Employees charged over £25 million Holocaust aid fraud

The train tracks at Birkenau concentration camp

The train tracks at Birkenau concentration camp

Seventeen people have been charged with stealing more than £25 million from a Hardship Fund for Holocaust survivors in need.

Preet Bharara, the US Attorney overseeing the case, said there was evidence of a "culture of fraud" among some employees of the Conference on the Jewish Material Claims Against Germany.

It was revealed that six staff members helped the fraudsters raid the non-profit aid fund by approving false applications for help and convincing residents, including Russian Jewish immigrants to New York, to apply even though they were unqualified for aid.

The scheme is thought to have been going on for a decade.

Last December investigators discovered that more than 5,500 false applications for aid from the Conference had been successfully processed, meaning that millions of pounds were given out and divided between those behind the scheme.

Janice Fedarcyk, head of the New York branch of the FBI, said: "Funds established and financed by the German government to aid Holocaust survivors were siphoned off by the greedy — and not paid out, as intended, to the worthy.”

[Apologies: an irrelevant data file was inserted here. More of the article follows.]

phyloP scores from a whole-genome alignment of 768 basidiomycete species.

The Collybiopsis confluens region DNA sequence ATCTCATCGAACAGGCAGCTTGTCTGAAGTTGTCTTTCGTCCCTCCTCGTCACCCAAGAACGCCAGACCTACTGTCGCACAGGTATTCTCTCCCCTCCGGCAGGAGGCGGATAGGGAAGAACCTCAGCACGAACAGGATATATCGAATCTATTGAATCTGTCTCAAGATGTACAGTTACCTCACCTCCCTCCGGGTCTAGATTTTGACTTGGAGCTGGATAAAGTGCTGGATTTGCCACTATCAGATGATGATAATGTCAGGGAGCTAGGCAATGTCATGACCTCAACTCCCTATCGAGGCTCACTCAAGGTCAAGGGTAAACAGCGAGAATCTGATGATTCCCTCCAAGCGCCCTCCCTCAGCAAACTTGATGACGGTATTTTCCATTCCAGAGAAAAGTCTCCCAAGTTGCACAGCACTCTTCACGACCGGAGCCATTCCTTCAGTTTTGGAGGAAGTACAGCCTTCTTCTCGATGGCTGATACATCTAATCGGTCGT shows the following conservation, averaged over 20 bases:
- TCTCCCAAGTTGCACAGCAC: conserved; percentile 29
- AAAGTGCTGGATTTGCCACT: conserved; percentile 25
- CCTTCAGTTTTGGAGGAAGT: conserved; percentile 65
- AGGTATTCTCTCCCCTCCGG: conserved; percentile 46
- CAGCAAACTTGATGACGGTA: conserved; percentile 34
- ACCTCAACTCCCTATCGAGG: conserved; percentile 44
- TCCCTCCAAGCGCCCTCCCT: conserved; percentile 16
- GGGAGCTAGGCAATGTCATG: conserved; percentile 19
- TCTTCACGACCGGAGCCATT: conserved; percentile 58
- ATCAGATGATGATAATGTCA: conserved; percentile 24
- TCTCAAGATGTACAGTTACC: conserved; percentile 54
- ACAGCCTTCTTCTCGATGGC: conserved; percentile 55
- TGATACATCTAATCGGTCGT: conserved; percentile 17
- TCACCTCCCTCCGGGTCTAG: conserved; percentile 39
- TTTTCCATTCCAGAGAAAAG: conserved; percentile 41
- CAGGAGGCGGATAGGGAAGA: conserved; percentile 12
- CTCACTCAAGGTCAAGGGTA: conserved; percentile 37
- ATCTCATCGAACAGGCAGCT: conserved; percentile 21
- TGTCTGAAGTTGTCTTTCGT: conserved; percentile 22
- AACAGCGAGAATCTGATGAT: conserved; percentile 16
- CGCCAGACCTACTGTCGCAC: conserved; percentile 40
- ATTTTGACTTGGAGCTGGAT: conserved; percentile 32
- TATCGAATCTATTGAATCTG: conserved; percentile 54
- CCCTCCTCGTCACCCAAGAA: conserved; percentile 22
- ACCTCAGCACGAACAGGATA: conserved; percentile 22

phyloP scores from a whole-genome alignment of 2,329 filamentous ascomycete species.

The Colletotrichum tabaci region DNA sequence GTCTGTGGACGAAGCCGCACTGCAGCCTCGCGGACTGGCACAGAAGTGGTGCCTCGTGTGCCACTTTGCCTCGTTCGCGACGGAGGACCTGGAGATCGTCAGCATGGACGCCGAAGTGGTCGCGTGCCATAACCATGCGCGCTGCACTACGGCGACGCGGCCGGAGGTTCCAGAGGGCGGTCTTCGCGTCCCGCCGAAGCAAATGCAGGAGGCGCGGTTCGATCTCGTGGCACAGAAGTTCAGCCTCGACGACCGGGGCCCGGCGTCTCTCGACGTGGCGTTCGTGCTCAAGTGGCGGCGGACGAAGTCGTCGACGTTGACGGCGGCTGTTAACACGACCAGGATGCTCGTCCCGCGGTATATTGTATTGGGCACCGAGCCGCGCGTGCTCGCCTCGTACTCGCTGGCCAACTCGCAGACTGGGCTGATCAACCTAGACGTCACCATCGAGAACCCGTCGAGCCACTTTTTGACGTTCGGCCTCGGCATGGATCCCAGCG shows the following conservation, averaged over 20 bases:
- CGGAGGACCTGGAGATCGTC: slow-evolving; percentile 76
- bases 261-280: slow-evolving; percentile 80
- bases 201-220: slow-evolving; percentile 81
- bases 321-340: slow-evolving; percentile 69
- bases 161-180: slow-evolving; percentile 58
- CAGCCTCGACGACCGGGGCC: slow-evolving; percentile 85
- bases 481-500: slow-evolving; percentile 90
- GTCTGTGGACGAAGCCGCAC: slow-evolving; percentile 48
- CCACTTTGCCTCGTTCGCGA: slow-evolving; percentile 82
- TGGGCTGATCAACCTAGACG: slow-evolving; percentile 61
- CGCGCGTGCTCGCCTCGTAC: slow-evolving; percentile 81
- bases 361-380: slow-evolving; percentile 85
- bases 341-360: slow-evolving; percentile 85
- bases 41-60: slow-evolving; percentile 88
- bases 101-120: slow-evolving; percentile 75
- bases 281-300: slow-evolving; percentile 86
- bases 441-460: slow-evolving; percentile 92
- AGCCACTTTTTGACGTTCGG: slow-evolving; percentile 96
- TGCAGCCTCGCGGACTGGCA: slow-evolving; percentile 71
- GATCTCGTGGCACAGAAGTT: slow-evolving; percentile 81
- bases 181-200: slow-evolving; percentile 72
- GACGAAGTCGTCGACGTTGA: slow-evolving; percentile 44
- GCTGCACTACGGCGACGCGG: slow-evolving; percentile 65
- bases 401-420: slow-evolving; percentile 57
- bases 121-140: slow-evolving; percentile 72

The Hardship Fund was established in 1980. The Claims Conference has approved 348,912 Jewish victims of Nazi persecution for payment from this fund, and has given out aid totalling around £600 million.

Tennessee Congressman Steve Cohen condemned those behind the scheme for adding to the suffering of Holocaust survivors.

He said: “This fund was established by the German government to help the survivors of Nazi persecution.

“To defraud a program created to assist survivors of one of the most terrible acts in human history is appalling.”

    Last updated: 12:35pm, November 11 2010